Presentation on theme: "Matter – Properties and Changes Chapter 3. 3.1 – Properties of Matter Matter is anything that has mass and takes up space (mass is the amount of matter."— Presentation transcript:
3.1 – Properties of Matter Matter is anything that has mass and takes up space (mass is the amount of matter the object contains). What’s the difference between mass and weight? Substances are matter that have uniform and unchanging composition. What is an example of a substance?
States of Matter What are the three states of matter? Solid – Form of matter that has its own definite shape and volume. definite shape and volume, incompressible Liquid – Form of matter that flows, has constant volume, and takes the shape of its container. indefinite shape, definite volume, incompressible Gas – Form of matter that not only flows to conform to the shape of its container but also fills the entire volume of its container. indefinite shape and volume, compressible What is the difference between a gas and vapor? Vapor refers to the gaseous state of a substance that is a solid or a liquid at room temperature.
Physical Properties of Matter A physical property is a characteristic that can be observed or measured without changing the substance’s composition. Extensive – dependent on the amount of substance present. (such as mass) Intensive – independent of the amount of substance present. (such as density) Name more examples of physical properties.
Chemical Properties of Matter A chemical property has the ability or inability to combine with or change a substance into one or more other substances. What is an example of a chemical property?
3.2 – Changes in Matter What are the two types of changes matter can undergo? Physical Change – alters a substance without changing its composition. Phase Change – Transition of matter from one state to another. Water Cycle – boil, freeze, condense, vaporize, melt Chemical Change – process that involves one or more substances changing into new substances. What are some examples of evidence of a chemical change?
Conservation of Mass The law of conservation of mass states that in any physical change or chemical reaction, mass is neither created nor destroyed; it is conserved. Mass reactants = Mass products Law of Spontaneous generation
3.3 – Mixtures of Matter A mixture is a physical blend of two or more substances in which each substance retains its individual chemical properties. What is the difference between heterogenous and homogenous mixtures? Heterogeneous mixture – mixture that does not blend smoothly throughout and in which the individual substances remain distinct. Homogenous mixture – mixture that has constant composition throughout; it always has a single phase. How many phases does a solution have? Solutions = homogeneous mixtures
Separating Mixtures What are six methods of separating mixtures? Filtration Technique that uses a porous barrier to separate a solid from a liquid. Distillation Physical separation technique that is based on differences in the boiling points of the substances involved. Crystallization Separation technique that results in the formation of pure solid particles of a substance from a solution containing the dissolved substance.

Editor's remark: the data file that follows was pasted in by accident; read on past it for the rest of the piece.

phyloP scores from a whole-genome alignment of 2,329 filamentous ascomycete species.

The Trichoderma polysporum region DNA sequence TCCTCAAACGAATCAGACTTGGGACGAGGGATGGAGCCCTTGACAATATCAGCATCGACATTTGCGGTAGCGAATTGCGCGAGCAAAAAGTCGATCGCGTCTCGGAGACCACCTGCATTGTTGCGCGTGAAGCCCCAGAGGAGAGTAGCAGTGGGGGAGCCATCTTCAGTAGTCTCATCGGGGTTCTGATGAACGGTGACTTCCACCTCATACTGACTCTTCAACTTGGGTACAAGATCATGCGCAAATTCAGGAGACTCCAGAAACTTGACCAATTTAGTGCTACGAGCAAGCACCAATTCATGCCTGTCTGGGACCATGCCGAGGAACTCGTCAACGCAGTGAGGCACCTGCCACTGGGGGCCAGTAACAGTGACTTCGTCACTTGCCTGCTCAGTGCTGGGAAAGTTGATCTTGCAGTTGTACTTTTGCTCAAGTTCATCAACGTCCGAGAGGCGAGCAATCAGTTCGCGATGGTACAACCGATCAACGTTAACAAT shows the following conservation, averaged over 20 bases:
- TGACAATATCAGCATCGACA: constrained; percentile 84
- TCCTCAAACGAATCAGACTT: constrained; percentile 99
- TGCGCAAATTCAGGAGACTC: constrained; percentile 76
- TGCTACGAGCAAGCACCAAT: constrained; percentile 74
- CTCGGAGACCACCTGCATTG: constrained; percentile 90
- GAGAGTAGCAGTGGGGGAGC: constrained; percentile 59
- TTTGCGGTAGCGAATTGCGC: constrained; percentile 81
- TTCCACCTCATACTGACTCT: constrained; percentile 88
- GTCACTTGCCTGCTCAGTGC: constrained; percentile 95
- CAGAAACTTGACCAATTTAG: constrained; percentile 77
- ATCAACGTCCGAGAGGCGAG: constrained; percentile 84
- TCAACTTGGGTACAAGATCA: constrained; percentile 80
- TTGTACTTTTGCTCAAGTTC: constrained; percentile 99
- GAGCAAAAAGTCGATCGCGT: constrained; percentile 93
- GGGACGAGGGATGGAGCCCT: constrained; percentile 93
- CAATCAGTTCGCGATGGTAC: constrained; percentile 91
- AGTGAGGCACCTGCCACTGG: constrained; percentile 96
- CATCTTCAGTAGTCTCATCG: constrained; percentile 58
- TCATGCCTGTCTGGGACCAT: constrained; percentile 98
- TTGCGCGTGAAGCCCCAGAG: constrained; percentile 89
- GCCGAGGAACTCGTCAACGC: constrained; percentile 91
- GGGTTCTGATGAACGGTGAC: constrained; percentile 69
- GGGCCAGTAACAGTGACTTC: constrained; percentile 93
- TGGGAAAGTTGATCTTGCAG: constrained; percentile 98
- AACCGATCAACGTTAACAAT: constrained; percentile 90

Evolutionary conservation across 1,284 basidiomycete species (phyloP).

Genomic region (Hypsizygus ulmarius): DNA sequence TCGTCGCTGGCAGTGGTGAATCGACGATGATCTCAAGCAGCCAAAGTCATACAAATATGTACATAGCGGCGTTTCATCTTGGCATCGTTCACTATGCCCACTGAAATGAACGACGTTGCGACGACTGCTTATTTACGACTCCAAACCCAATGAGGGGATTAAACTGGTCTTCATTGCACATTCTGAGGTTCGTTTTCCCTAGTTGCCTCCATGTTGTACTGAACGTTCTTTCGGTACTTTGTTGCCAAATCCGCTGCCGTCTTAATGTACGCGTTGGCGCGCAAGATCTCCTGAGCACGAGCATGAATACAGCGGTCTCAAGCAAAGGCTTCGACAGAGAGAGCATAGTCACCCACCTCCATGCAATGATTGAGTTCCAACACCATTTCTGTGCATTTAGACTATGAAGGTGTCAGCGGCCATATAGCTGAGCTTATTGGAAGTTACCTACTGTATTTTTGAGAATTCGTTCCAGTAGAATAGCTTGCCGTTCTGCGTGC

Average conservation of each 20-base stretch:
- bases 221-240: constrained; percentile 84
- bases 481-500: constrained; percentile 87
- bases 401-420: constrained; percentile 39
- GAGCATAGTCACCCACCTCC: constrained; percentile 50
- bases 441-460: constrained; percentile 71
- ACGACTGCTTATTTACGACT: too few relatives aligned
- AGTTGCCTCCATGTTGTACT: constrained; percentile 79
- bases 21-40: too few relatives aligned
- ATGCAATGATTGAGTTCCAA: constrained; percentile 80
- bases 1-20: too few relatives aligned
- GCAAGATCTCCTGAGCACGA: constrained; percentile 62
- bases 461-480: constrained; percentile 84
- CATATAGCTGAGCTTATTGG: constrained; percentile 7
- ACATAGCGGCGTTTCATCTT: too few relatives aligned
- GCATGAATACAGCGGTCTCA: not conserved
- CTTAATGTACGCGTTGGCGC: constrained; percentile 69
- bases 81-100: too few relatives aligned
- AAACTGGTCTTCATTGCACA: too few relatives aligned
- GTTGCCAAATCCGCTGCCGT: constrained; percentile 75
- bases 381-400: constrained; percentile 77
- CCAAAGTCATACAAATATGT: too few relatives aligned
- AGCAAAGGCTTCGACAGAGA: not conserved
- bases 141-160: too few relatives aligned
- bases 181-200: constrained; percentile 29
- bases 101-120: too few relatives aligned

Separating Mixtures Sublimation Process during which a solid changes to vapor without melting. Chromatography Technique that separates the components of a mixture dissolved in either a gas or a liquid based on the ability of each component to travel or to be drawn across the surface of a fixed substrate. Magnets Technique that separates the components of a mixture based on the magnetic properties of the components. How would you separate a mixture of sand, salt, iron filings, and water?
3.4 - Elements and Compounds Elements are pure substances that cannot be separated into simpler substances by physical or chemical means. The periodic table organizes the elements into a grid of horizontal rows (periods) and vertical columns (groups or families). Compounds are substances made up of two or more different elements that are combined chemically. What are “chemical means” of separating compounds?
Mass Number Adds the total number of protons and neutrons together. MASS NUMBER DOES NOT EQUAL ATOMIC MASS!!!!!!!!! Mass number is not on the periodic table.
Law of Definite Proportions masses of the same elements are always in the same proportions in any chemical compound some compounds contain the same elements but have different physical/chemical properties Sucrose = 42.2% Carbon, 6.5% Hydrogen, 51.3% Oxygen % by mass = Mass of element x 100 Mass of compound
Law of Multiple Proportions When different compounds are formed by a combination of the same elements, different masses of one element combine with the same fixed mass of the other element in a ratio of small whole numbers. compares two different compounds containing the same elements Water (H 2 O) and hydrogen peroxide (H 2 O 2 )